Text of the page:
Marine Park Authority prepares for cyclone Ita

Published: 11/04/2014

The Great Barrier Reef Marine Park Authority has formed an incident response team to prepare for anticipated damage to marine plants and animals by Severe Tropical Cyclone Ita.

At this time, the Marine Park Authority's foremost thoughts are for the safety of people who will be directly affected by the cyclone.

The agency will seek to conduct field surveys in the coming weeks in the far north of the Marine Park to assess the extent of the impact.

If cyclone Ita remains on its current course and makes landfall near Cooktown, reefs of significant value are highly likely to be affected.

Many of these reefs are currently in very good condition and were not affected to any great extent by cyclone Yasi in 2011.

Though the Reef has a long history of recovery from these natural events, research by the Australian Institute of Marine Science has attributed nearly half of the decline in coral cover across the Great Barrier Reef since 1985 to cyclone damage.

Monitoring by the Marine Park Authority post-cyclone Yasi indicates there are already signs of recovery on many of the reefs which were damaged during the 2011 event.

Ongoing work to boost the Reef’s health and resilience is its best insurance against the damage caused by cyclones and severe weather.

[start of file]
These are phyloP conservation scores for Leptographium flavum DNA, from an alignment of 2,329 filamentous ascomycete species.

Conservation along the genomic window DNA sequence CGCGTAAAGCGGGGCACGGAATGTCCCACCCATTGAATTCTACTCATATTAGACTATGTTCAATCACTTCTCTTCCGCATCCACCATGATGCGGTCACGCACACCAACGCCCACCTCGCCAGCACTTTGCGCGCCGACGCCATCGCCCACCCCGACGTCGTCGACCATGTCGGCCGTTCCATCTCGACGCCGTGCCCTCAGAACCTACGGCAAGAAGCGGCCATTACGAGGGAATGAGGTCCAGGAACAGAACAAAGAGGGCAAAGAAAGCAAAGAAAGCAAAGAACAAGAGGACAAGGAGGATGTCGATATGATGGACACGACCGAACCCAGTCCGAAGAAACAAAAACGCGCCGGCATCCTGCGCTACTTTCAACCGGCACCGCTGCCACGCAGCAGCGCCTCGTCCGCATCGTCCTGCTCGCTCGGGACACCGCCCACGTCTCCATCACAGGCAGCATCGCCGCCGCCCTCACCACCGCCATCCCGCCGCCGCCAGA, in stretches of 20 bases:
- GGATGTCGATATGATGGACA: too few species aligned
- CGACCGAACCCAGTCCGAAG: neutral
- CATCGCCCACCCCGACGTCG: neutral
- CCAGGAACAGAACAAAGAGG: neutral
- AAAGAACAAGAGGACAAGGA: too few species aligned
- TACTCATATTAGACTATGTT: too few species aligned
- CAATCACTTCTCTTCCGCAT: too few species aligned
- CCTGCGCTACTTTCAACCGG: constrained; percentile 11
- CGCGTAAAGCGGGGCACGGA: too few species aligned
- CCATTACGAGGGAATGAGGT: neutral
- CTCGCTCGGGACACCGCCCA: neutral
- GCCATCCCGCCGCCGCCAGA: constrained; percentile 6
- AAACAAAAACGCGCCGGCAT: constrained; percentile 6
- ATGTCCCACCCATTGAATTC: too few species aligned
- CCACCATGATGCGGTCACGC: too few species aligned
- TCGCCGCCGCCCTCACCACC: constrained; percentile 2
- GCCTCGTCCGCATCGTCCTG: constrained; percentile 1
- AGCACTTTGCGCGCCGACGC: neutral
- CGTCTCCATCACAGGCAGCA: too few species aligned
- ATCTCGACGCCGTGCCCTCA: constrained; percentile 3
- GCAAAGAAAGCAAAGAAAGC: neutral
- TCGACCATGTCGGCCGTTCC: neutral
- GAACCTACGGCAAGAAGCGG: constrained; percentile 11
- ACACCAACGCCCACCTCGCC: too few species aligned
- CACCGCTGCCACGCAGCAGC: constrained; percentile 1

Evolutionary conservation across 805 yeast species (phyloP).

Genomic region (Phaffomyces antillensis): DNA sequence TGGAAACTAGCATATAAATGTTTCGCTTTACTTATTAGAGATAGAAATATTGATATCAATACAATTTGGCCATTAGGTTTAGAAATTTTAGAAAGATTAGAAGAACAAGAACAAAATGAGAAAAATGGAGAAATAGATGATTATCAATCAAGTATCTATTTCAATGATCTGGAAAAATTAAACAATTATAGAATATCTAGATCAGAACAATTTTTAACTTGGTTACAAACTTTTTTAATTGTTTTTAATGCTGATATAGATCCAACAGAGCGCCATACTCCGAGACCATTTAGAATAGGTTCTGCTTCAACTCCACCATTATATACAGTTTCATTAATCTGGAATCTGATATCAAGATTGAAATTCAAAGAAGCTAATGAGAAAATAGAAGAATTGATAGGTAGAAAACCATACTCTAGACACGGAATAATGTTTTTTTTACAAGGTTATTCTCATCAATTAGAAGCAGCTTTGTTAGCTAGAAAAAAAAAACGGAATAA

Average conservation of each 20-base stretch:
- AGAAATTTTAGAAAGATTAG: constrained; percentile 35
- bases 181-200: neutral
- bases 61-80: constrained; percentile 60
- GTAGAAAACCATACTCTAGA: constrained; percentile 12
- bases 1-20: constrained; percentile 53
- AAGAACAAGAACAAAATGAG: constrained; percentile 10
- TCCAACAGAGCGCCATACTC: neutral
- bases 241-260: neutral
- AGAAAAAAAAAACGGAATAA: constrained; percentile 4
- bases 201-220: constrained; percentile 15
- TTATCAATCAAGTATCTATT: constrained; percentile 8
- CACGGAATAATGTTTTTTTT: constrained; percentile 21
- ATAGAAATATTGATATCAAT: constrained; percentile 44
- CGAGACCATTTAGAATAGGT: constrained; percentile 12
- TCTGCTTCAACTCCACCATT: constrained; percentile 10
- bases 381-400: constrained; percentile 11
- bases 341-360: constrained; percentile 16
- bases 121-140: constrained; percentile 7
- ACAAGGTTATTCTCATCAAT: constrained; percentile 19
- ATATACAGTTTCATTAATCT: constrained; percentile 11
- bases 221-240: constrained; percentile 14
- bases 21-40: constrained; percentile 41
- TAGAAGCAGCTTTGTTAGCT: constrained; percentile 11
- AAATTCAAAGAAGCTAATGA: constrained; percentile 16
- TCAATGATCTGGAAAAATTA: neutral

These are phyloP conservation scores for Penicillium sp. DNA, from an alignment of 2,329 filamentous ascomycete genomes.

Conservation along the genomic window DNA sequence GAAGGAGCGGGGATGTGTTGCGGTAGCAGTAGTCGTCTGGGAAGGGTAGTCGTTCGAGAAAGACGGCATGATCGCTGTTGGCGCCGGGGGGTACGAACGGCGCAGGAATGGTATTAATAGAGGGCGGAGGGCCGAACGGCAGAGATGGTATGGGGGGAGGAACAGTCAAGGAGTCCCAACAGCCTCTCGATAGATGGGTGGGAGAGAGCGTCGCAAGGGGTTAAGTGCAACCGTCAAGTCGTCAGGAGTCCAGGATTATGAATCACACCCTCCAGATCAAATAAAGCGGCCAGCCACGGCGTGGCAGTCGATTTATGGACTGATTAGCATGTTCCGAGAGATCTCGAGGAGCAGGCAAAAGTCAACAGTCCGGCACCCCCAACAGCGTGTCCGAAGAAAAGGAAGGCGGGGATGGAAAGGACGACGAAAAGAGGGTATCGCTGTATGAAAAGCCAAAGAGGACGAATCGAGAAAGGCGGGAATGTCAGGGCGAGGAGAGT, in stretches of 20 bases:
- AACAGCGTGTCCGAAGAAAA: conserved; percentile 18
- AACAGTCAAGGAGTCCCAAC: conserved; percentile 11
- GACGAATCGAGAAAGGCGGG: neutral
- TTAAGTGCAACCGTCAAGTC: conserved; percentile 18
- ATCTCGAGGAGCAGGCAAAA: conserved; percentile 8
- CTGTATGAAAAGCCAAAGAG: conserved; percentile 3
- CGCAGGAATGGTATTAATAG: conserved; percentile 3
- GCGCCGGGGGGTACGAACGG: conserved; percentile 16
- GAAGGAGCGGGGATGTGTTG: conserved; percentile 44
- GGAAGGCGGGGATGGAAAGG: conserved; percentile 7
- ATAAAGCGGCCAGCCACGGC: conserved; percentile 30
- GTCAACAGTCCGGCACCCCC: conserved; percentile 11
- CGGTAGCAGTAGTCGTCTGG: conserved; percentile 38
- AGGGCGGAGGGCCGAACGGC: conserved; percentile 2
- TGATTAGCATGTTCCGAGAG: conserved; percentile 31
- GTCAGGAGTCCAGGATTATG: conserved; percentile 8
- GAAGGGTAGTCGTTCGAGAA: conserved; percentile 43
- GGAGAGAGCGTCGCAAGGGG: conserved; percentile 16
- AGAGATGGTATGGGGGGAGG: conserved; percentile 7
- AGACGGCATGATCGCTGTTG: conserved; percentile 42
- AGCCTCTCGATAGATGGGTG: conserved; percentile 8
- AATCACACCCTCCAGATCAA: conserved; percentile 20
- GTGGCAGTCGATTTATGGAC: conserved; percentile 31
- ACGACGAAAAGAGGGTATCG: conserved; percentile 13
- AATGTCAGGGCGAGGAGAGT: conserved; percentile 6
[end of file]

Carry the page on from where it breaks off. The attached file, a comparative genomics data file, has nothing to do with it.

The Marine Park Authority works with communities and industries to implement best practice on the land and out on the water:

  • permits and plans developed by the Authority to ensure activities in the Marine Park are sustainable and don’t impact on the marine environment
  • recent research is showing that coral reefs in protected green zones are likely to recover more quickly from severe impacts such as cyclones
  • a field management program that covers compliance, animal strandings, island conservation, provision of visitor facilities, heritage management and incident response
  • a crown-of-thorns starfish control program, in conjunction with the tourism industry, is culling the coral-eating starfish at popular tourism sites
  • undertaking research and monitoring of reef health, climate change and extreme weather impacts, and water quality to understand the pressures faced by the ecosystem.

Name: GBRMPA media
Contact: (07) 4750 0846